Ereaders Going Strong

7/5/2011

When tablets first emerged on the tech scene, many wondered whether the devices would have a negative impact on consumer demand for other connected devices, such as netbooks and ereaders.

New research from Pew Internet, www.pewinternet.org, suggests that even in the face of competition from tablet devices such as Apple’s, www.apple.com, iPad, ereaders are not just surviving, they are thriving. In fact, the new report says ereader ownership has surged since last November, while tablet ownership has grown much more slowly.

Pew found the number of U.S. adults who own an ereader doubled between November 2010 and May 2011, reaching 12%. The company says this study marks the first time ownership has hit double digits since it began measuring ereader use.


Meanwhile, the study found tablet ownership has not spiked during recent months. For instance, in May 2011, 8% of adults report owning a tablet, which is roughly the same percentage of tablet-owning adults in January (7%). Also, the May percentage is a mere 3% increase since last November, during which the number of ereader owners doubled.

Prior to this period, Pew says tablet ownership was growing at a much faster pace, but it seems to have leveled off. While ereaders such as Amazon’s, www.amazon.com, Kindle are single-purpose devices that rely on M2M (machine-to-machine) technology, some devices such as Barnes & Noble’s, www.barnesandnoble.com, NOOK, are beginning to branch out into more multi-purpose functionality by incorporating Web browsers and the ability to support Web apps.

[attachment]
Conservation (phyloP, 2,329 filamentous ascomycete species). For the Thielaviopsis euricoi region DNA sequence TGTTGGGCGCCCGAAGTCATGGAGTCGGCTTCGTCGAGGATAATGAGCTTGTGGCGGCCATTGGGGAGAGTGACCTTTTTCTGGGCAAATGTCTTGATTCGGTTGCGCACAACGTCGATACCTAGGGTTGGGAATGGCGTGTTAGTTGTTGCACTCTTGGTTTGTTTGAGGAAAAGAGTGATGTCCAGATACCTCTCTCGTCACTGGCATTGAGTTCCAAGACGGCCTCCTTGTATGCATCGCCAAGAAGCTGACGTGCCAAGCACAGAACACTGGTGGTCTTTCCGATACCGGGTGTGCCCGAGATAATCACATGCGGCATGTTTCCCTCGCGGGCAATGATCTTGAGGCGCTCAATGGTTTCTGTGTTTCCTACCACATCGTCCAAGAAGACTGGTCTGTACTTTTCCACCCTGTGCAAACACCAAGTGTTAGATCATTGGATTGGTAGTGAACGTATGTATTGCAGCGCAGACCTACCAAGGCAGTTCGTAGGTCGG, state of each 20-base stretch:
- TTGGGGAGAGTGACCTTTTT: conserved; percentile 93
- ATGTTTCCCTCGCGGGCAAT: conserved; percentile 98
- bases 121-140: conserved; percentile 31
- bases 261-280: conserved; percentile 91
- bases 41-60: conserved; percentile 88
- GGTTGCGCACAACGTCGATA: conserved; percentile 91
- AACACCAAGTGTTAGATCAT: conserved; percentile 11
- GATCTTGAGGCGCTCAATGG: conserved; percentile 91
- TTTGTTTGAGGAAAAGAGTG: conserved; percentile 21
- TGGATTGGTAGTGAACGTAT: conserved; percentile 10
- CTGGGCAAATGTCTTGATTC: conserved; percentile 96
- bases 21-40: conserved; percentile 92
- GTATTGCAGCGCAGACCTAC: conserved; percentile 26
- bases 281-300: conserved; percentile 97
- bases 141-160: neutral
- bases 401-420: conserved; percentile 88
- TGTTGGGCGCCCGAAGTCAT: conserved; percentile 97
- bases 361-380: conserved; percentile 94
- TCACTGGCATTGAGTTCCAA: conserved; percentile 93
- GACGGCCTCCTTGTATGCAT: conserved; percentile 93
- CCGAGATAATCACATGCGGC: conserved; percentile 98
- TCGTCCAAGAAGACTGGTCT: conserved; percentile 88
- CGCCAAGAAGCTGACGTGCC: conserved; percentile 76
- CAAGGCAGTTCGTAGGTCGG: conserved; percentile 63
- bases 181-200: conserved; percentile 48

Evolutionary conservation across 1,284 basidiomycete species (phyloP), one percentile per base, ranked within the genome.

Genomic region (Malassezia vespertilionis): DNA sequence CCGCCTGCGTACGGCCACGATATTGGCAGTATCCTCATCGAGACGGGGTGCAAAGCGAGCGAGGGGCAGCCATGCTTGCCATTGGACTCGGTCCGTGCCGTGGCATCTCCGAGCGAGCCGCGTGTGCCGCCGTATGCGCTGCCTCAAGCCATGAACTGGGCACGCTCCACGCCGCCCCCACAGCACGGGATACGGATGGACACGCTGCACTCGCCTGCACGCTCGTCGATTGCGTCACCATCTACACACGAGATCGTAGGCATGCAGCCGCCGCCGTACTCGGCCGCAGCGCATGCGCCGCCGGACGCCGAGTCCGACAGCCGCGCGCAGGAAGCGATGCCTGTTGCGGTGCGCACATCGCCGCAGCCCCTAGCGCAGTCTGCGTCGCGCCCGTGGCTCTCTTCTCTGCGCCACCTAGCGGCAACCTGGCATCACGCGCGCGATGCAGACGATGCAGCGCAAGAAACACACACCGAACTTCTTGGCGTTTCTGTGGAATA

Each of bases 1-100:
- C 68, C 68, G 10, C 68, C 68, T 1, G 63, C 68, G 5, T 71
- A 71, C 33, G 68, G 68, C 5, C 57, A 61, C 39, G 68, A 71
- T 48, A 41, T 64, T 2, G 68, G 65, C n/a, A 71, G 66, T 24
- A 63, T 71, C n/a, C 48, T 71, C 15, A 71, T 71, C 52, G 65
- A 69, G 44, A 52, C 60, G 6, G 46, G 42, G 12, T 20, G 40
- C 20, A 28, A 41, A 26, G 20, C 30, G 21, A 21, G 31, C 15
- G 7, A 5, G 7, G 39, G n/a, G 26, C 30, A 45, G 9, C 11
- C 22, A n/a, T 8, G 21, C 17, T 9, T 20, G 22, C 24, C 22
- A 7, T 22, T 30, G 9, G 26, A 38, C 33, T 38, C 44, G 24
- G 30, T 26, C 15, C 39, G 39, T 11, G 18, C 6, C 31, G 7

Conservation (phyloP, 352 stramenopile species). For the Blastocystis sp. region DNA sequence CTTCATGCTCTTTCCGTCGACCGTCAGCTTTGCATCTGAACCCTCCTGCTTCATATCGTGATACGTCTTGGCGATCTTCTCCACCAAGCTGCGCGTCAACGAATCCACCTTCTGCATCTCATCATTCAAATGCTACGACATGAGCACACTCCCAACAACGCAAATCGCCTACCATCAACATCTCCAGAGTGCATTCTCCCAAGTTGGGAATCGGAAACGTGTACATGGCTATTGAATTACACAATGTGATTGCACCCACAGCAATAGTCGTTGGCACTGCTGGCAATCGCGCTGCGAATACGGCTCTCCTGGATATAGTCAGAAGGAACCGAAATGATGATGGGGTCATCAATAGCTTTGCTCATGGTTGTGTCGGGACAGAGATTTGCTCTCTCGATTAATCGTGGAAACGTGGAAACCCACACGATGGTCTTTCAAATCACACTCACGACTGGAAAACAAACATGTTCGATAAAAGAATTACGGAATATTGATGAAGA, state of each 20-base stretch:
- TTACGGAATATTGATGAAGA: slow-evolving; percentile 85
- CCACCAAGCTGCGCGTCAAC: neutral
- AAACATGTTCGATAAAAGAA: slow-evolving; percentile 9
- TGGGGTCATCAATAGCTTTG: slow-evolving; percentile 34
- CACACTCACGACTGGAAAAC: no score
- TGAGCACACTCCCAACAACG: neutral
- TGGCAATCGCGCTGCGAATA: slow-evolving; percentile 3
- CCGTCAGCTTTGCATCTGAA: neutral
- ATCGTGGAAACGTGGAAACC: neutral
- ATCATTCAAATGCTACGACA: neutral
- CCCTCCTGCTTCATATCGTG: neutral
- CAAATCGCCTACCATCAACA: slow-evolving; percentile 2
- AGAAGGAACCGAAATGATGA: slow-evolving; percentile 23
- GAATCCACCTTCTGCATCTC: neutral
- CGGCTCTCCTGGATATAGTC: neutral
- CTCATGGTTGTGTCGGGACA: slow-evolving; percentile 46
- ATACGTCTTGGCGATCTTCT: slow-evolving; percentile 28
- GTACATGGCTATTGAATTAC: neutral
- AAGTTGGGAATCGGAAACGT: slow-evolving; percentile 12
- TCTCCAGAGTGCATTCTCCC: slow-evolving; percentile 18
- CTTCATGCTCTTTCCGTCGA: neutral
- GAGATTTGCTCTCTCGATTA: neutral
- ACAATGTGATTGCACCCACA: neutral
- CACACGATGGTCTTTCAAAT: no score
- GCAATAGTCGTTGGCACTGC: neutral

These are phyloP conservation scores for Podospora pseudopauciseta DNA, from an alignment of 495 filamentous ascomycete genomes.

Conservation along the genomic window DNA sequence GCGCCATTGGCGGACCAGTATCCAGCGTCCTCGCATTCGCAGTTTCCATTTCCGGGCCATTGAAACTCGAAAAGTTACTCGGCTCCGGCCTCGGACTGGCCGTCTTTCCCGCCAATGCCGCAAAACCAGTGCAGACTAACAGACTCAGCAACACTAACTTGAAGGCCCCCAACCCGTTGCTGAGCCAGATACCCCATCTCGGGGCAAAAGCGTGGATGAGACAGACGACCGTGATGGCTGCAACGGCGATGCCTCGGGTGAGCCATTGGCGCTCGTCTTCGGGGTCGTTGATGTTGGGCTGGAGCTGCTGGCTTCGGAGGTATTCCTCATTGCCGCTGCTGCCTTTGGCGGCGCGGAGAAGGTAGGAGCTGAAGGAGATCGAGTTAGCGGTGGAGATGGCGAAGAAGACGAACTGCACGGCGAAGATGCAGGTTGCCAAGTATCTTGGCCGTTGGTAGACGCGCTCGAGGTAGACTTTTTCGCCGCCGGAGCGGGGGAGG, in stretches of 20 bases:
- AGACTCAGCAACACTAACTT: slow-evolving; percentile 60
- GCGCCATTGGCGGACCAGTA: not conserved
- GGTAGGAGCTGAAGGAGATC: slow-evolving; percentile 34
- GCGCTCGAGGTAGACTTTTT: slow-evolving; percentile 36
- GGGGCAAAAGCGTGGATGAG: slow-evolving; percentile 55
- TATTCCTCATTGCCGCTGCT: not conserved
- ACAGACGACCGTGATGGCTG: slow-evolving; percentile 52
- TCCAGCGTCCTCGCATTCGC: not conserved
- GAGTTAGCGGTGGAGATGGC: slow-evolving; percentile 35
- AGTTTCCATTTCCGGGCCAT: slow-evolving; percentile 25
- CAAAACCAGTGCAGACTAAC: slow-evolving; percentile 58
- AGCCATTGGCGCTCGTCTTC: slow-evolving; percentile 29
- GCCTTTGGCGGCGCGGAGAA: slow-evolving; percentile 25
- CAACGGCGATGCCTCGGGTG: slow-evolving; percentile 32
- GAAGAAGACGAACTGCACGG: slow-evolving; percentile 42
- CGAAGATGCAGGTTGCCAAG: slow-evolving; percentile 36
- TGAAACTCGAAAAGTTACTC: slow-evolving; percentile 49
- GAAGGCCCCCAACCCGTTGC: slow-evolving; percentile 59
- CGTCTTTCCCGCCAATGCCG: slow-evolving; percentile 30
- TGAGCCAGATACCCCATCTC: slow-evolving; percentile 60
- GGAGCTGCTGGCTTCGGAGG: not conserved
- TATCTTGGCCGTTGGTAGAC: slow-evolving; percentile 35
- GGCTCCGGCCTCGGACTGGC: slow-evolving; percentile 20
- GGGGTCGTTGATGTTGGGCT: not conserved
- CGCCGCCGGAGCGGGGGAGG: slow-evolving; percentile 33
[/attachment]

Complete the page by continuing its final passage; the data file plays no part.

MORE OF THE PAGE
Tablets represent a unique form factor that straddles the line between productivity and entertainment. Its multiple purposes, some of which rely on a wireless connection and/or incorporate M2M technology, have made these devices popular in both enterprise and consumer circles alike.

Pew’s research on ereader ownership is a good sign for companies such as Amazon that bank on customers’ desire for a connected device that allows paperless reading, and not much else. The debate remains as to whether or not consumers will be content with adopting multiple devices into their lifestyle, or whether a single-purpose device will one day perform all functions necessary for a connected life. 



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